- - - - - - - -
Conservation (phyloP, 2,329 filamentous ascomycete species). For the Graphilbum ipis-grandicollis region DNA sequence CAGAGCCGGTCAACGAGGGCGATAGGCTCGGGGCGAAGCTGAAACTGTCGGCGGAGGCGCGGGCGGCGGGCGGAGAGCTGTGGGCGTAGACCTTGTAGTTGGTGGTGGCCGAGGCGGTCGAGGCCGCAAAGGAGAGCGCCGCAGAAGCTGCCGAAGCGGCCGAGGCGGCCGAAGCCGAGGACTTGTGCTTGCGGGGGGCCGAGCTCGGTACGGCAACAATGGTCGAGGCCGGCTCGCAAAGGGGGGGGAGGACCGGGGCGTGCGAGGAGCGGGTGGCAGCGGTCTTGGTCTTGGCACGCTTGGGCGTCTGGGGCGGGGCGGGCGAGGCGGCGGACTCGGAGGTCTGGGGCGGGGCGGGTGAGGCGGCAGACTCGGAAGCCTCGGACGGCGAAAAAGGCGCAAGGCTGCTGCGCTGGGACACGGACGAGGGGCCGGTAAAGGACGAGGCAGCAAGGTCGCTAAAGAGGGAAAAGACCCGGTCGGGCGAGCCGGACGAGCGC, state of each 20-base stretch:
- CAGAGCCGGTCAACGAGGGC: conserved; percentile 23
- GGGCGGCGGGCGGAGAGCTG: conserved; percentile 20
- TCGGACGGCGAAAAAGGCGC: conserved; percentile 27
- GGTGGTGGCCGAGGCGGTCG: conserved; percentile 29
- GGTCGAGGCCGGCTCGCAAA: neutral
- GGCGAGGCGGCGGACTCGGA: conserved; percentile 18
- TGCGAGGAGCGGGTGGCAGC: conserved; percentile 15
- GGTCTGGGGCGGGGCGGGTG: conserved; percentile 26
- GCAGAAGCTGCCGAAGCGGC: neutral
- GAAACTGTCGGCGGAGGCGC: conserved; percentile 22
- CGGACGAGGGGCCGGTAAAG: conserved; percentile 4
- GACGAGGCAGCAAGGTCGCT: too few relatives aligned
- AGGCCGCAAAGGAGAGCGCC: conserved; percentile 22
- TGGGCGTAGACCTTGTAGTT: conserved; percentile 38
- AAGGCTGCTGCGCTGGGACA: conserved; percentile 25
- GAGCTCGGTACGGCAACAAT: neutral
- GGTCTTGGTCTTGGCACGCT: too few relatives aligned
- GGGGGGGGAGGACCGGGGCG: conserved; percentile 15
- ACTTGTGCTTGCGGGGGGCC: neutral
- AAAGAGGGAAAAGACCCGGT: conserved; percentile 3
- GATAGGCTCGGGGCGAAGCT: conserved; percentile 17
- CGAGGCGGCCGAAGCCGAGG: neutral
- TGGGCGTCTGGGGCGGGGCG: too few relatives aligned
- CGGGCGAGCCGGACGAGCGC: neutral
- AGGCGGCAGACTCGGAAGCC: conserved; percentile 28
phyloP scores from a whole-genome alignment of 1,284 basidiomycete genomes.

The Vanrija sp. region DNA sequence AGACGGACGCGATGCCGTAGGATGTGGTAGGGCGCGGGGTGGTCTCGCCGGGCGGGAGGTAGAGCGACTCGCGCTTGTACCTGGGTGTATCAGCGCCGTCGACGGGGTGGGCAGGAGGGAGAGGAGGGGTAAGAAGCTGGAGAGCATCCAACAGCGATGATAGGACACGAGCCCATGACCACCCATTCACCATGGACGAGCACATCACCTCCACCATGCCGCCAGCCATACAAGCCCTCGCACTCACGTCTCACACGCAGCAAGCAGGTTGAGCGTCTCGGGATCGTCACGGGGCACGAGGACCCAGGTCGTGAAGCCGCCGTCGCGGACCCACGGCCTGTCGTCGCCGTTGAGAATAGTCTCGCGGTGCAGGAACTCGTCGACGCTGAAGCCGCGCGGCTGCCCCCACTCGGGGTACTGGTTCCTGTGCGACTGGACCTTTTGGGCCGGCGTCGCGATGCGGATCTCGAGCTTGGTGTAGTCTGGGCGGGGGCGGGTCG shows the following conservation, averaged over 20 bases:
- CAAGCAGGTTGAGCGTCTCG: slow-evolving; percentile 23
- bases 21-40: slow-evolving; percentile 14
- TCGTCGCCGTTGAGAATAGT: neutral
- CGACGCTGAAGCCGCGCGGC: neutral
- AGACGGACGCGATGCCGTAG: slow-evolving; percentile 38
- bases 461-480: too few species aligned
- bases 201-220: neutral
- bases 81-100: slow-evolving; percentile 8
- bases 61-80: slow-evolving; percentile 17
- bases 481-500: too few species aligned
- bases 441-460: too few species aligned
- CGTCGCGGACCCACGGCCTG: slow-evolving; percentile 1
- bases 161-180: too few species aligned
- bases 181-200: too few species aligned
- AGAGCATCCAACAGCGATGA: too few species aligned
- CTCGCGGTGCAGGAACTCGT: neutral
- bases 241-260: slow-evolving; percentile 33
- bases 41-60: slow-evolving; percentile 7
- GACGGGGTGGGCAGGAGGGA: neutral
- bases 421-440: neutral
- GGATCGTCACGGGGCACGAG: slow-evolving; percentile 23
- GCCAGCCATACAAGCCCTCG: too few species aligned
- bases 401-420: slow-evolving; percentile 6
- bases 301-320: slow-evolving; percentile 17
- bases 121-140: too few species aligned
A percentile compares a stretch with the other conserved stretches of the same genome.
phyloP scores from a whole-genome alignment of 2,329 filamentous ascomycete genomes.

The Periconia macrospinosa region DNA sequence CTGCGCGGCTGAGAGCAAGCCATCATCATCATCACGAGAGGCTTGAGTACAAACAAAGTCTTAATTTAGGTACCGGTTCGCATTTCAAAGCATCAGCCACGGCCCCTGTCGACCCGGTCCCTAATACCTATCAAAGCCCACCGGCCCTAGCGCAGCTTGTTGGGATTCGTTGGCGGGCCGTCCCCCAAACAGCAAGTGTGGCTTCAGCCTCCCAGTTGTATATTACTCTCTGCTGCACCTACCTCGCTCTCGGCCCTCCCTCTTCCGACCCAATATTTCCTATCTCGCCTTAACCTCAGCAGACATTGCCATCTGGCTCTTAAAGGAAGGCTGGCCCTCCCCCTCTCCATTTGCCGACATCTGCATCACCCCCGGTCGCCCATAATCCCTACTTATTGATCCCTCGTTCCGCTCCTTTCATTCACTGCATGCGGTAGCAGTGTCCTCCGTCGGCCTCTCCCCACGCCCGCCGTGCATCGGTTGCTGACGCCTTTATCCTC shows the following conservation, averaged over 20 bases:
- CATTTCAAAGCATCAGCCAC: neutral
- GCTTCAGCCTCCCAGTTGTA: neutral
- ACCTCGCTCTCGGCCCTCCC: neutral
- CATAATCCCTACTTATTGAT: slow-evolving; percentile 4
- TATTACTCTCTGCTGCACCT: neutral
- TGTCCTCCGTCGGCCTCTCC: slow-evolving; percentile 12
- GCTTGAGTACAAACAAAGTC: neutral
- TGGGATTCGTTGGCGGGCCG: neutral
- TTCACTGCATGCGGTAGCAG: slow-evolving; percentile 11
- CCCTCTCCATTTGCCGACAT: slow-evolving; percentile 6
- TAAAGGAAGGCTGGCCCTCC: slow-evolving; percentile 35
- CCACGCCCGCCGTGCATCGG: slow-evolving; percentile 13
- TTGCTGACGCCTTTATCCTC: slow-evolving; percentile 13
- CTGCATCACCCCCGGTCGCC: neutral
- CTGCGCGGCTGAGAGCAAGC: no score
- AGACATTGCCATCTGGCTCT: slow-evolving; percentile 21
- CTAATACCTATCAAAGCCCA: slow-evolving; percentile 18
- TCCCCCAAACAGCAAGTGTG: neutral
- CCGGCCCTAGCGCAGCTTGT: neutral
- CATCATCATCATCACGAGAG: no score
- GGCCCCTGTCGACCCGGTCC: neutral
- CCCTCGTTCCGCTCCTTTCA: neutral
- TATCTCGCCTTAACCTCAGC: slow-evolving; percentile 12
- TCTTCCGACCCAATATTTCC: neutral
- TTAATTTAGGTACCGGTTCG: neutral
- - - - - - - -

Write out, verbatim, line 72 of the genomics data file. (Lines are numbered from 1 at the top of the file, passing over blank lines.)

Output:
- AGACATTGCCATCTGGCTCT: slow-evolving; percentile 21